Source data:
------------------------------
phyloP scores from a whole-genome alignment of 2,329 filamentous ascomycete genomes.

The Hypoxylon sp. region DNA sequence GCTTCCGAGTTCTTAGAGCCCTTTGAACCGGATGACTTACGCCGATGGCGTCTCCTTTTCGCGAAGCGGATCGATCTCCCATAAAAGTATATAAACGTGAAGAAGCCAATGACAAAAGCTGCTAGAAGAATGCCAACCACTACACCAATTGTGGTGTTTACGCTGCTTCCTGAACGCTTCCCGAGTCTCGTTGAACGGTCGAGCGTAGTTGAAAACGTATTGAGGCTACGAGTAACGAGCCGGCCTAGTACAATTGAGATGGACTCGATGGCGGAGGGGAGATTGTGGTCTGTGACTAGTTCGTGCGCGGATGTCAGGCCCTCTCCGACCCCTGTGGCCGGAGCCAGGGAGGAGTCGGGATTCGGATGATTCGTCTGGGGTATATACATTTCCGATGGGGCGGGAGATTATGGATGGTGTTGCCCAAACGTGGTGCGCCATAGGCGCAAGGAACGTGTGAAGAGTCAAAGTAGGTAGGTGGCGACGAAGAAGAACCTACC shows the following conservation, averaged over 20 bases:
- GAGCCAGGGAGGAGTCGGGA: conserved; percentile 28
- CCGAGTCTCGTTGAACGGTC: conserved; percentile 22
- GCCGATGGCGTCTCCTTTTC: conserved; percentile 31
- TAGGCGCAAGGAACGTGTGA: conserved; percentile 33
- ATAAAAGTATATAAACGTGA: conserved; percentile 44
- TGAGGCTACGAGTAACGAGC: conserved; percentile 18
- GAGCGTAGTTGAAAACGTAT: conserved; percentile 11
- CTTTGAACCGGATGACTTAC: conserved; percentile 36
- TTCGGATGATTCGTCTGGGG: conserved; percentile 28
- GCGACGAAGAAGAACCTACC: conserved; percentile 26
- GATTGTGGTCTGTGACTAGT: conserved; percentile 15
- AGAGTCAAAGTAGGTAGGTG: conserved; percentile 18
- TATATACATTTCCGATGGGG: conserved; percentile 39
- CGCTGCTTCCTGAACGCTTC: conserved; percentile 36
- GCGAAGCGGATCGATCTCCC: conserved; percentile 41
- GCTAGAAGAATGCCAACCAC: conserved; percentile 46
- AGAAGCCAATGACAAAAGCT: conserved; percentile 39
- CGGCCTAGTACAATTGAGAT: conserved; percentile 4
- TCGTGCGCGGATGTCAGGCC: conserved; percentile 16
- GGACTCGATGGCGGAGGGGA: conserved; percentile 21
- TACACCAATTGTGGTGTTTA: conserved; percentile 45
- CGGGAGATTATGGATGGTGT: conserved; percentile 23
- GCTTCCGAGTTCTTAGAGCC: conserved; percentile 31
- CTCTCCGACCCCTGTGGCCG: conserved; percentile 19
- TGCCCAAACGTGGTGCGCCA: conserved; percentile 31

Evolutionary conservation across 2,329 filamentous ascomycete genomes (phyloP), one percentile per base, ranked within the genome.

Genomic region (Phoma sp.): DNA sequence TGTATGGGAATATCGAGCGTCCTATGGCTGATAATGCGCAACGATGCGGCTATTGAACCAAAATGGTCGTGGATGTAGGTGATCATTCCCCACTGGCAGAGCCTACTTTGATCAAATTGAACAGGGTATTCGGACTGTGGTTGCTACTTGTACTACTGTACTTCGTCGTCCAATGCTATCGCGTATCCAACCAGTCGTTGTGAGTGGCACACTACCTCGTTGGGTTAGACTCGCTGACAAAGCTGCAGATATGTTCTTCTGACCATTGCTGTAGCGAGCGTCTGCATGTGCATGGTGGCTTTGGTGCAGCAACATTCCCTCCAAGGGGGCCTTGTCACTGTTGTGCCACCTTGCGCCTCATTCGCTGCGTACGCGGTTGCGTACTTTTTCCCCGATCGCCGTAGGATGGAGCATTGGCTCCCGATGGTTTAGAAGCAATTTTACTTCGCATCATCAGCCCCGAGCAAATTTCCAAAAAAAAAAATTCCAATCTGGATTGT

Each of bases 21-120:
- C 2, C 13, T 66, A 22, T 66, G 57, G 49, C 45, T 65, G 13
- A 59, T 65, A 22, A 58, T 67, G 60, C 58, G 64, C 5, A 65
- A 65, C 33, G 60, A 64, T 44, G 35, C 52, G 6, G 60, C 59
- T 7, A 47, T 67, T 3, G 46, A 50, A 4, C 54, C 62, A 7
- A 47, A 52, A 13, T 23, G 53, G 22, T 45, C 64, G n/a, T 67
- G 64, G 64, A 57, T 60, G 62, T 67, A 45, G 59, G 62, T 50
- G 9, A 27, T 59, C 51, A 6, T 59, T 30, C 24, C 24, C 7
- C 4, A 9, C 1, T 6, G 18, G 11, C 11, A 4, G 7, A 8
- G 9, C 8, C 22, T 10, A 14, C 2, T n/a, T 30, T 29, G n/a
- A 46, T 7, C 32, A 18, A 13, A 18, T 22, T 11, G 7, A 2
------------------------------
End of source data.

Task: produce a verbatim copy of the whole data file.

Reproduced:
phyloP scores from a whole-genome alignment of 2,329 filamentous ascomycete genomes.

The Hypoxylon sp. region DNA sequence GCTTCCGAGTTCTTAGAGCCCTTTGAACCGGATGACTTACGCCGATGGCGTCTCCTTTTCGCGAAGCGGATCGATCTCCCATAAAAGTATATAAACGTGAAGAAGCCAATGACAAAAGCTGCTAGAAGAATGCCAACCACTACACCAATTGTGGTGTTTACGCTGCTTCCTGAACGCTTCCCGAGTCTCGTTGAACGGTCGAGCGTAGTTGAAAACGTATTGAGGCTACGAGTAACGAGCCGGCCTAGTACAATTGAGATGGACTCGATGGCGGAGGGGAGATTGTGGTCTGTGACTAGTTCGTGCGCGGATGTCAGGCCCTCTCCGACCCCTGTGGCCGGAGCCAGGGAGGAGTCGGGATTCGGATGATTCGTCTGGGGTATATACATTTCCGATGGGGCGGGAGATTATGGATGGTGTTGCCCAAACGTGGTGCGCCATAGGCGCAAGGAACGTGTGAAGAGTCAAAGTAGGTAGGTGGCGACGAAGAAGAACCTACC shows the following conservation, averaged over 20 bases:
- GAGCCAGGGAGGAGTCGGGA: conserved; percentile 28
- CCGAGTCTCGTTGAACGGTC: conserved; percentile 22
- GCCGATGGCGTCTCCTTTTC: conserved; percentile 31
- TAGGCGCAAGGAACGTGTGA: conserved; percentile 33
- ATAAAAGTATATAAACGTGA: conserved; percentile 44
- TGAGGCTACGAGTAACGAGC: conserved; percentile 18
- GAGCGTAGTTGAAAACGTAT: conserved; percentile 11
- CTTTGAACCGGATGACTTAC: conserved; percentile 36
- TTCGGATGATTCGTCTGGGG: conserved; percentile 28
- GCGACGAAGAAGAACCTACC: conserved; percentile 26
- GATTGTGGTCTGTGACTAGT: conserved; percentile 15
- AGAGTCAAAGTAGGTAGGTG: conserved; percentile 18
- TATATACATTTCCGATGGGG: conserved; percentile 39
- CGCTGCTTCCTGAACGCTTC: conserved; percentile 36
- GCGAAGCGGATCGATCTCCC: conserved; percentile 41
- GCTAGAAGAATGCCAACCAC: conserved; percentile 46
- AGAAGCCAATGACAAAAGCT: conserved; percentile 39
- CGGCCTAGTACAATTGAGAT: conserved; percentile 4
- TCGTGCGCGGATGTCAGGCC: conserved; percentile 16
- GGACTCGATGGCGGAGGGGA: conserved; percentile 21
- TACACCAATTGTGGTGTTTA: conserved; percentile 45
- CGGGAGATTATGGATGGTGT: conserved; percentile 23
- GCTTCCGAGTTCTTAGAGCC: conserved; percentile 31
- CTCTCCGACCCCTGTGGCCG: conserved; percentile 19
- TGCCCAAACGTGGTGCGCCA: conserved; percentile 31

Evolutionary conservation across 2,329 filamentous ascomycete genomes (phyloP), one percentile per base, ranked within the genome.

Genomic region (Phoma sp.): DNA sequence TGTATGGGAATATCGAGCGTCCTATGGCTGATAATGCGCAACGATGCGGCTATTGAACCAAAATGGTCGTGGATGTAGGTGATCATTCCCCACTGGCAGAGCCTACTTTGATCAAATTGAACAGGGTATTCGGACTGTGGTTGCTACTTGTACTACTGTACTTCGTCGTCCAATGCTATCGCGTATCCAACCAGTCGTTGTGAGTGGCACACTACCTCGTTGGGTTAGACTCGCTGACAAAGCTGCAGATATGTTCTTCTGACCATTGCTGTAGCGAGCGTCTGCATGTGCATGGTGGCTTTGGTGCAGCAACATTCCCTCCAAGGGGGCCTTGTCACTGTTGTGCCACCTTGCGCCTCATTCGCTGCGTACGCGGTTGCGTACTTTTTCCCCGATCGCCGTAGGATGGAGCATTGGCTCCCGATGGTTTAGAAGCAATTTTACTTCGCATCATCAGCCCCGAGCAAATTTCCAAAAAAAAAAATTCCAATCTGGATTGT

Each of bases 21-120:
- C 2, C 13, T 66, A 22, T 66, G 57, G 49, C 45, T 65, G 13
- A 59, T 65, A 22, A 58, T 67, G 60, C 58, G 64, C 5, A 65
- A 65, C 33, G 60, A 64, T 44, G 35, C 52, G 6, G 60, C 59
- T 7, A 47, T 67, T 3, G 46, A 50, A 4, C 54, C 62, A 7
- A 47, A 52, A 13, T 23, G 53, G 22, T 45, C 64, G n/a, T 67
- G 64, G 64, A 57, T 60, G 62, T 67, A 45, G 59, G 62, T 50
- G 9, A 27, T 59, C 51, A 6, T 59, T 30, C 24, C 24, C 7
- C 4, A 9, C 1, T 6, G 18, G 11, C 11, A 4, G 7, A 8
- G 9, C 8, C 22, T 10, A 14, C 2, T n/a, T 30, T 29, G n/a
- A 46, T 7, C 32, A 18, A 13, A 18, T 22, T 11, G 7, A 2